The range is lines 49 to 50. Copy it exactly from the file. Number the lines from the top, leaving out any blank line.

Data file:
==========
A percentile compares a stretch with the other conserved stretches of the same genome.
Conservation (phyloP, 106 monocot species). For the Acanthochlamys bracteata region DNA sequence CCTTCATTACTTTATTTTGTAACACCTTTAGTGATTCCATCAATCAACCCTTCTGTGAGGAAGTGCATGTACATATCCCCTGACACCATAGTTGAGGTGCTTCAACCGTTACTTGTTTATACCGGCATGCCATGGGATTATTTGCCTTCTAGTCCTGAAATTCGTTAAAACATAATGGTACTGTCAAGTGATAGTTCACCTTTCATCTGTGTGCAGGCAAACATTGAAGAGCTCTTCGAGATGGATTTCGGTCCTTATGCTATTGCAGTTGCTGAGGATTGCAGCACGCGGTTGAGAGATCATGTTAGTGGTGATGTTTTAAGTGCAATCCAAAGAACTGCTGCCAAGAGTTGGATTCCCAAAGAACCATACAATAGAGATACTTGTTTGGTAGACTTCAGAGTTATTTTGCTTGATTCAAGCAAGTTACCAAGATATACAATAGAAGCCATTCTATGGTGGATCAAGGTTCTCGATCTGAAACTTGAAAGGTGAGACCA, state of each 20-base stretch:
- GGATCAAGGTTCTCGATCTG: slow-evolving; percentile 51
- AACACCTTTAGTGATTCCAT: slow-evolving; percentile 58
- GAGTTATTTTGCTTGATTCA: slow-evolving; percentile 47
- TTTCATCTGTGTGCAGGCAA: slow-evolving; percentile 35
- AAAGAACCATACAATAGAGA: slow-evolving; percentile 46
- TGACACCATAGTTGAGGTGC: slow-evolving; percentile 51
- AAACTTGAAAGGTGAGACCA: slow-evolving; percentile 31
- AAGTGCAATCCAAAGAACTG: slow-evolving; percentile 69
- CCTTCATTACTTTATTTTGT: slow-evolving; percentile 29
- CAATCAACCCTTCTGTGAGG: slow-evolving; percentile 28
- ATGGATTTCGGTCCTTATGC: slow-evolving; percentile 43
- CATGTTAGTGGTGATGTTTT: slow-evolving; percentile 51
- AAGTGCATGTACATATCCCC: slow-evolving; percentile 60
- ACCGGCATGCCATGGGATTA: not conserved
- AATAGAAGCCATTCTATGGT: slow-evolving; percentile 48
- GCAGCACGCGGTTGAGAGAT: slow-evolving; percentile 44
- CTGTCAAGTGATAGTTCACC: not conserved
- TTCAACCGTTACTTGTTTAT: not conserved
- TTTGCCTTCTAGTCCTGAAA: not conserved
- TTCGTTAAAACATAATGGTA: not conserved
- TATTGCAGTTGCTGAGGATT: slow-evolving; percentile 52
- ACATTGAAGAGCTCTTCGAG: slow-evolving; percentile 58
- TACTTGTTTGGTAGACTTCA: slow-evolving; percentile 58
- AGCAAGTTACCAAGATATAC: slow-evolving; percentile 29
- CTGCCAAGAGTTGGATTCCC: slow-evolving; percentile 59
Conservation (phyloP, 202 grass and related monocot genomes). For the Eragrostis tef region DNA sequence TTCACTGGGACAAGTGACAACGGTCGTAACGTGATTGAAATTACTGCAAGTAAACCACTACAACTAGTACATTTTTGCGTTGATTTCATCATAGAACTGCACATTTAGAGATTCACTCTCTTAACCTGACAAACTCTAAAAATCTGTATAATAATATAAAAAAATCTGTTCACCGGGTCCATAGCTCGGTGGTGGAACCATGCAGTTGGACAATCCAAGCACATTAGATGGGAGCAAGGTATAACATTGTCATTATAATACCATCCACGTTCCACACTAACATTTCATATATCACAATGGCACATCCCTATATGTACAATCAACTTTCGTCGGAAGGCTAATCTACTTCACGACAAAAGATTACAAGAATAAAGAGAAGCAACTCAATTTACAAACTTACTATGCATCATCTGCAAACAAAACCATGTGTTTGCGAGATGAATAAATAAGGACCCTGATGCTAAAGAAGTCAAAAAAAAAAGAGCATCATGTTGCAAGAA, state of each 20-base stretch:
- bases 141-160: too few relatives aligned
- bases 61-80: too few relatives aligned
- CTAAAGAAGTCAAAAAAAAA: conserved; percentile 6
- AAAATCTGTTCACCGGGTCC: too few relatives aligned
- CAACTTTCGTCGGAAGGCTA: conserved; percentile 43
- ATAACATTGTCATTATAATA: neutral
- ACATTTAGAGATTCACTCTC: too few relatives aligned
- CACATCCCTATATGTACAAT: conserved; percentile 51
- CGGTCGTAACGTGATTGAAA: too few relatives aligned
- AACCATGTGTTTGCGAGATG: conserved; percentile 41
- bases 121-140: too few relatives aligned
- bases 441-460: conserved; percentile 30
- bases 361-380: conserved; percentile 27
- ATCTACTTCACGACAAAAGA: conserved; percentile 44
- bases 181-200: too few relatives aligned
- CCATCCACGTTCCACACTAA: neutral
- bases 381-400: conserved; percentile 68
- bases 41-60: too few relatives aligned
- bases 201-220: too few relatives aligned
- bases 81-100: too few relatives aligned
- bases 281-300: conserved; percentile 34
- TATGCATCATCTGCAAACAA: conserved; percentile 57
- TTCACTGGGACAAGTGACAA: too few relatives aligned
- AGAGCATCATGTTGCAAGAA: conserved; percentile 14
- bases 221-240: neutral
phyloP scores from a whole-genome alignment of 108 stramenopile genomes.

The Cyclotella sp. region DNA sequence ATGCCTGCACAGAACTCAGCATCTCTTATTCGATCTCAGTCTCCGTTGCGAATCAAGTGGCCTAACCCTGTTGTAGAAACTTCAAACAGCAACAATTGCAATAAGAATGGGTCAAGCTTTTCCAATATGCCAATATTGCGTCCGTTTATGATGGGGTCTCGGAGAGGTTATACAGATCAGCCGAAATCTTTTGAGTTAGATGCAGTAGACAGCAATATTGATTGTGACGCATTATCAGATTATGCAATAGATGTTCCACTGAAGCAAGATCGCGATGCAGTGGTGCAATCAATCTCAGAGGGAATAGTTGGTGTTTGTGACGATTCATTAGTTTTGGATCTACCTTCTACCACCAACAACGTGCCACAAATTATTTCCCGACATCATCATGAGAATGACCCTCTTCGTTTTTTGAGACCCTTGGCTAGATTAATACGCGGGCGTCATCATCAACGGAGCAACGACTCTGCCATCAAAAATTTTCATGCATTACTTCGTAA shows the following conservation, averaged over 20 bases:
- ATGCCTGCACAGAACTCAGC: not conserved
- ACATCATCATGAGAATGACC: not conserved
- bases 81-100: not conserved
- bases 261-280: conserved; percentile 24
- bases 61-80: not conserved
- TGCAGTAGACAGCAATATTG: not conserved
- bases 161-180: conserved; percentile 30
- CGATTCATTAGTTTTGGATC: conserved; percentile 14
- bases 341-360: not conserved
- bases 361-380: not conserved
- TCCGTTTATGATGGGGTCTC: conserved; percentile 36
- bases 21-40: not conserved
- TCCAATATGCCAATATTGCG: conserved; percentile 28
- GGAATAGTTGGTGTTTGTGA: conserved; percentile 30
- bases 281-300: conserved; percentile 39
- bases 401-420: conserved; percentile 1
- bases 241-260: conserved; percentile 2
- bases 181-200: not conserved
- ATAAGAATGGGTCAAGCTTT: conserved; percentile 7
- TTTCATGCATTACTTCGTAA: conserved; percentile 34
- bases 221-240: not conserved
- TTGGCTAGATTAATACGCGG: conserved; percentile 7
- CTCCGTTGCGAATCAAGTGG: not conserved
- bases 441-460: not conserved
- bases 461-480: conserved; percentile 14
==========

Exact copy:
- bases 281-300: conserved; percentile 34
- TATGCATCATCTGCAAACAA: conserved; percentile 57